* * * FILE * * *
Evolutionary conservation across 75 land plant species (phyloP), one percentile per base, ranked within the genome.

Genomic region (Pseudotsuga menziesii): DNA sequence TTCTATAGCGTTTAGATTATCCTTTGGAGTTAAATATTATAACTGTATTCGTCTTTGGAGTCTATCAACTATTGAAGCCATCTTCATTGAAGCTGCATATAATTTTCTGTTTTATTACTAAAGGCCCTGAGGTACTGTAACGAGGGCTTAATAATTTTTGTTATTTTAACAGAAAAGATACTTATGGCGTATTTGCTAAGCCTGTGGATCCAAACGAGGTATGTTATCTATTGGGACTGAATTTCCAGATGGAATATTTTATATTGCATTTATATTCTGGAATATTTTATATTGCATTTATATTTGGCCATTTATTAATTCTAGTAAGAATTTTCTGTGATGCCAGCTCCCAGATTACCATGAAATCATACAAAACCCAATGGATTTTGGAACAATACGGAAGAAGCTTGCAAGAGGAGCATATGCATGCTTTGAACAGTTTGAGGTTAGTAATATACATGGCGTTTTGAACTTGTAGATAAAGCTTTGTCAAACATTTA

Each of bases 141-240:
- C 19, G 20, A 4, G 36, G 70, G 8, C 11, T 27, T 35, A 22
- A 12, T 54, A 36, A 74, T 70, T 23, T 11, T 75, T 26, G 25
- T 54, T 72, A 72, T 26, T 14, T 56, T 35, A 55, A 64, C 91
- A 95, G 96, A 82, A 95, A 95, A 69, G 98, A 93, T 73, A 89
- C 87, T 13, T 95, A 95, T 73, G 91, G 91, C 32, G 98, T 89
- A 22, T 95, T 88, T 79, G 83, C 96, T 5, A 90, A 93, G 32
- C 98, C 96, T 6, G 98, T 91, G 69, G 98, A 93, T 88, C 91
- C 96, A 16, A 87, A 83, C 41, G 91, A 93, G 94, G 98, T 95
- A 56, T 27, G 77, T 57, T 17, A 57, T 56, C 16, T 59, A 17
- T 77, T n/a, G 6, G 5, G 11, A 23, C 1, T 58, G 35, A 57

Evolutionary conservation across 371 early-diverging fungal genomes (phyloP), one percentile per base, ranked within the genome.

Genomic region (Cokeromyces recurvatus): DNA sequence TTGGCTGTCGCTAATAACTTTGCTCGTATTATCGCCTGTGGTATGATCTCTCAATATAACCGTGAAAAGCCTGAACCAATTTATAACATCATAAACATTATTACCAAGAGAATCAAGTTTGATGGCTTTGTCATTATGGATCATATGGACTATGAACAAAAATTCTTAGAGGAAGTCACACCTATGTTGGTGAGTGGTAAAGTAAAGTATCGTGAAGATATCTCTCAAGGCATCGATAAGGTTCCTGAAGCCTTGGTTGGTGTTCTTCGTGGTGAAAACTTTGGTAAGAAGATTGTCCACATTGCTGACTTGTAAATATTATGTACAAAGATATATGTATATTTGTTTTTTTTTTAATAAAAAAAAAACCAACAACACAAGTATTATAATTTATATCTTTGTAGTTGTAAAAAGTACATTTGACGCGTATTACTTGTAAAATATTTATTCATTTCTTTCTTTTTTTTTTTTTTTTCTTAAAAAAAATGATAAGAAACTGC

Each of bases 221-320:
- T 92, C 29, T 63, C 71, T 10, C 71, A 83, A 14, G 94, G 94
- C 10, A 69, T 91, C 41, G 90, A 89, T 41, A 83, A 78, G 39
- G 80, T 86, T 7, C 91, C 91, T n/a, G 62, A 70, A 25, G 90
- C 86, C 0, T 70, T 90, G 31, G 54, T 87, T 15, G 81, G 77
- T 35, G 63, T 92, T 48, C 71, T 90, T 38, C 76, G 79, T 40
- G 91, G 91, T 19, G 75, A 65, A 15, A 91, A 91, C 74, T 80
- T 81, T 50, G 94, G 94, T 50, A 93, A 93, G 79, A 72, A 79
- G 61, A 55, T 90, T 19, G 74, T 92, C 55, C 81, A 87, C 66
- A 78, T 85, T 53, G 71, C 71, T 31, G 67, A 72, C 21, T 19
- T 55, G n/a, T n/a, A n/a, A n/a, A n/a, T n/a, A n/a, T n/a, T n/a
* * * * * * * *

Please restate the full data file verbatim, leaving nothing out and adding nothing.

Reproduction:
Evolutionary conservation across 75 land plant species (phyloP), one percentile per base, ranked within the genome.

Genomic region (Pseudotsuga menziesii): DNA sequence TTCTATAGCGTTTAGATTATCCTTTGGAGTTAAATATTATAACTGTATTCGTCTTTGGAGTCTATCAACTATTGAAGCCATCTTCATTGAAGCTGCATATAATTTTCTGTTTTATTACTAAAGGCCCTGAGGTACTGTAACGAGGGCTTAATAATTTTTGTTATTTTAACAGAAAAGATACTTATGGCGTATTTGCTAAGCCTGTGGATCCAAACGAGGTATGTTATCTATTGGGACTGAATTTCCAGATGGAATATTTTATATTGCATTTATATTCTGGAATATTTTATATTGCATTTATATTTGGCCATTTATTAATTCTAGTAAGAATTTTCTGTGATGCCAGCTCCCAGATTACCATGAAATCATACAAAACCCAATGGATTTTGGAACAATACGGAAGAAGCTTGCAAGAGGAGCATATGCATGCTTTGAACAGTTTGAGGTTAGTAATATACATGGCGTTTTGAACTTGTAGATAAAGCTTTGTCAAACATTTA

Each of bases 141-240:
- C 19, G 20, A 4, G 36, G 70, G 8, C 11, T 27, T 35, A 22
- A 12, T 54, A 36, A 74, T 70, T 23, T 11, T 75, T 26, G 25
- T 54, T 72, A 72, T 26, T 14, T 56, T 35, A 55, A 64, C 91
- A 95, G 96, A 82, A 95, A 95, A 69, G 98, A 93, T 73, A 89
- C 87, T 13, T 95, A 95, T 73, G 91, G 91, C 32, G 98, T 89
- A 22, T 95, T 88, T 79, G 83, C 96, T 5, A 90, A 93, G 32
- C 98, C 96, T 6, G 98, T 91, G 69, G 98, A 93, T 88, C 91
- C 96, A 16, A 87, A 83, C 41, G 91, A 93, G 94, G 98, T 95
- A 56, T 27, G 77, T 57, T 17, A 57, T 56, C 16, T 59, A 17
- T 77, T n/a, G 6, G 5, G 11, A 23, C 1, T 58, G 35, A 57

Evolutionary conservation across 371 early-diverging fungal genomes (phyloP), one percentile per base, ranked within the genome.

Genomic region (Cokeromyces recurvatus): DNA sequence TTGGCTGTCGCTAATAACTTTGCTCGTATTATCGCCTGTGGTATGATCTCTCAATATAACCGTGAAAAGCCTGAACCAATTTATAACATCATAAACATTATTACCAAGAGAATCAAGTTTGATGGCTTTGTCATTATGGATCATATGGACTATGAACAAAAATTCTTAGAGGAAGTCACACCTATGTTGGTGAGTGGTAAAGTAAAGTATCGTGAAGATATCTCTCAAGGCATCGATAAGGTTCCTGAAGCCTTGGTTGGTGTTCTTCGTGGTGAAAACTTTGGTAAGAAGATTGTCCACATTGCTGACTTGTAAATATTATGTACAAAGATATATGTATATTTGTTTTTTTTTTAATAAAAAAAAAACCAACAACACAAGTATTATAATTTATATCTTTGTAGTTGTAAAAAGTACATTTGACGCGTATTACTTGTAAAATATTTATTCATTTCTTTCTTTTTTTTTTTTTTTTCTTAAAAAAAATGATAAGAAACTGC

Each of bases 221-320:
- T 92, C 29, T 63, C 71, T 10, C 71, A 83, A 14, G 94, G 94
- C 10, A 69, T 91, C 41, G 90, A 89, T 41, A 83, A 78, G 39
- G 80, T 86, T 7, C 91, C 91, T n/a, G 62, A 70, A 25, G 90
- C 86, C 0, T 70, T 90, G 31, G 54, T 87, T 15, G 81, G 77
- T 35, G 63, T 92, T 48, C 71, T 90, T 38, C 76, G 79, T 40
- G 91, G 91, T 19, G 75, A 65, A 15, A 91, A 91, C 74, T 80
- T 81, T 50, G 94, G 94, T 50, A 93, A 93, G 79, A 72, A 79
- G 61, A 55, T 90, T 19, G 74, T 92, C 55, C 81, A 87, C 66
- A 78, T 85, T 53, G 71, C 71, T 31, G 67, A 72, C 21, T 19
- T 55, G n/a, T n/a, A n/a, A n/a, A n/a, T n/a, A n/a, T n/a, T n/a